Hydrogen Balloon Firsts
That first manless hydrogen balloon ascent occurred on 26 August 1783. It was conducted by the Jacques Charles and two engineering brothers — Anne-Jean Robert and Nicolas-Louis Robert — known collectively as Les Frères Robert (Robert brothers). The balloon rose successfully and traveled until it landed in a Gonesse village. At the time, many people had no idea about balloons and so when terrified villagers saw something coming out of the sky, they attacked it with their hoes and shovels believing it to be a monster. To learn more about this balloon monster, click here.
On 1 December 1783 the first manned hydrogen flight occurred. This balloon lifted off from the garden of the Tuileries Palace, with Charles and Nicolas-Louis aboard. The balloon chasers, who were on horse back, were led by the Duke of Chartres (later called the Duke of Orléans and still later known as Philippe Égalité). After landing, Nicolas-Louis descended from the balloon, but Charles decided to ascend again and reentered the balloon. Unfortunately, the balloon had lost some hydrogen and ascended too rapidly causing Charles to suffer severe pain in his ear. He descended again and landed safely but never flew again.
Another of the firsts related to ballooning involves the daredevil of the sky, Vincenzo Lunardi. He gained fame as the first aerial traveler in England and also earned the nickname “daredevil aeronaut.” His historic flight took place on 15 September 1784 at the Artillery Ground of the Honourable Artillery Company and involved a cat as his companion. Taking the helpless cat on his balloon adventure resulted in various cat lovers criticizing him. However, his air-sick cat survived and so did he. In fact, his landing spot can still be found today and is marked by a stone plinth and known as “Balloon Corner.”
Although Lunardi was the first person to ascend in England, the first Englishman to ascend was James Sadler. He ascended in a hot air balloon 4 October 1784 from Christ Church Meadow, Oxford. He was an unlikely aeronaut as he was poorly educated and had worked as a pastry cook and confectioner. No one saw his first flight as he was no showman, but his description of the 6-mile flight and an article written by a contemporary, William Jackson, a person unlikely to allow any falsehoods to appear in his newspaper, make it believable. Moreover, on 12 November when Sadler’s second flight occurred, this time in a hydrogen-filled balloon, there were plenty of witnesses who saw him travel more than 20 miles in an astounding 17 minutes.
The Robert brothers achieved another balloon first. They were the first to ascend over 100km. It happened on 19 September 1784 and was a widely acclaimed event. This balloon launched from the gardens of the Tuileries Palace. After this feat, a certificate was procured detailing their success and among those who signed their certificate having witnessed their flight were many important dignitaries, including Joseph, Prince of Ghistelles.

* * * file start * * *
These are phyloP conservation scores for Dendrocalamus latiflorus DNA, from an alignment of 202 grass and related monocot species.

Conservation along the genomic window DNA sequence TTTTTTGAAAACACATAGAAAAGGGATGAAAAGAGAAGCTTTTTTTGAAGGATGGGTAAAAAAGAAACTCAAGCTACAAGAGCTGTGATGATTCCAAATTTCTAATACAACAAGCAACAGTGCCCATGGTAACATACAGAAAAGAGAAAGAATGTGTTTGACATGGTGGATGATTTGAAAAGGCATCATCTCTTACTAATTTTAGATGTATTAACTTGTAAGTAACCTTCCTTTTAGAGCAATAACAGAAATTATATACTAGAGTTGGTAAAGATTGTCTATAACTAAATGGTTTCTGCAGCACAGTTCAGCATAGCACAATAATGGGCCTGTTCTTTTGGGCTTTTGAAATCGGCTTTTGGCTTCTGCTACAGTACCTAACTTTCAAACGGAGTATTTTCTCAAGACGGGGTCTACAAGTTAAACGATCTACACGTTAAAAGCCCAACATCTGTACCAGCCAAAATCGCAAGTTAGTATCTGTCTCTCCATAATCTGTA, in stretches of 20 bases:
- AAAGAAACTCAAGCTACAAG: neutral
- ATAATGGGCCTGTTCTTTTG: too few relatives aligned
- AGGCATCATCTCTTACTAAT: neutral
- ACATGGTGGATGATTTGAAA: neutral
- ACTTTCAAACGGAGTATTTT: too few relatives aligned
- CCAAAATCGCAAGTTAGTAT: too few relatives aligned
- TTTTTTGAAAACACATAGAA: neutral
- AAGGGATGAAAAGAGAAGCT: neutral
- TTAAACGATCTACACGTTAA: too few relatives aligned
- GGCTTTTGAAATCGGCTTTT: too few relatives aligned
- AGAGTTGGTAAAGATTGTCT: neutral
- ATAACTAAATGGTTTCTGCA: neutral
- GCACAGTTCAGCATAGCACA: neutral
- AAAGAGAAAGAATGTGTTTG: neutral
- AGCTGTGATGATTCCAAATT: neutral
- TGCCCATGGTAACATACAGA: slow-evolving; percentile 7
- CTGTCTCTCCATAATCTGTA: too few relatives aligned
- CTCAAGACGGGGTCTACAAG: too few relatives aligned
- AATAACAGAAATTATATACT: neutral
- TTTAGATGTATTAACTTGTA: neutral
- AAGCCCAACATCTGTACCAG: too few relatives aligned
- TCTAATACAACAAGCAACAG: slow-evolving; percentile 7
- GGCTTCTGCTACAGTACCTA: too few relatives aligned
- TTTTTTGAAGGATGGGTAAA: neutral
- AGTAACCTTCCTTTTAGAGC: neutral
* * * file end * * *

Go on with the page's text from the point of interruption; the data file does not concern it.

Of course, with all the balloons traversing the sky, there were bound to be accidents. The first fatal hot air balloon accident occurred on 15 June 1785. It was a balloon piloted by Rozier and Pierre Romain who had been attempting for some time to be the first aeronauts to cross the English Channel. However, as they were struggling to be the first, another Frenchman, Jean-Pierre Blanchard, and his American companion, Dr John Jeffries, succeeded in crossing the channel in a hydrogen gas balloon on 7 January 1785. Rozier and Romain still decided to attempt to cross the English Channel using a combination hydrogen and hot air balloon. They left from the coastal town of Boulogne-sur-Mer around seven o’clock in the morning, but from the start there were problems. Ultimately, the two intrepid adventures were dashed to pieces.
Another of the firsts related to ballooning was the first air duel that took place between two jealous Frenchmen. It happened on 3 May 1808. The duelists were fighting over a lady that both were hoping to win. Unfortunately, only one balloon duelist survived. You can learn more about this unusual incident by clicking here.
There was also the first woman who flew solo in a hydrogen balloon. Her name was Sophie Blanchard. She was married to the famous pioneer balloonist Blanchard mentioned above. Sophie’s first flight happened 27 December 1804 when she ascended with her husband from Marseilles. Although she was not the first female balloonist to ascend into the sky, she became a favorite balloonist of Napoleon Bonaparte‘s. In 1804, he appointed her to replace balloonist André-Jacques Garnerin, who was also a famous parachutist. Sophie performed many special ascents in Napoleon’s honor, such as when he married Marie-Louise, at the birth of his son, and at his 42nd birthday. Besides being favored by Napoleon, Sophie was also the first female to adopt a career as a balloonist.
-  Court and Private Life in the Time of Queen Charlotte, Vol. 1, 1887, p. 236-237.
-  The Nation, Volume 71, 1900, p. 47.
-  Kotar, S.L. and J.E. Gessler, Ballooning: A History, 1782-1900, 2010, p. 10.
-  The New Monthly Magazine, 1852, p. 200.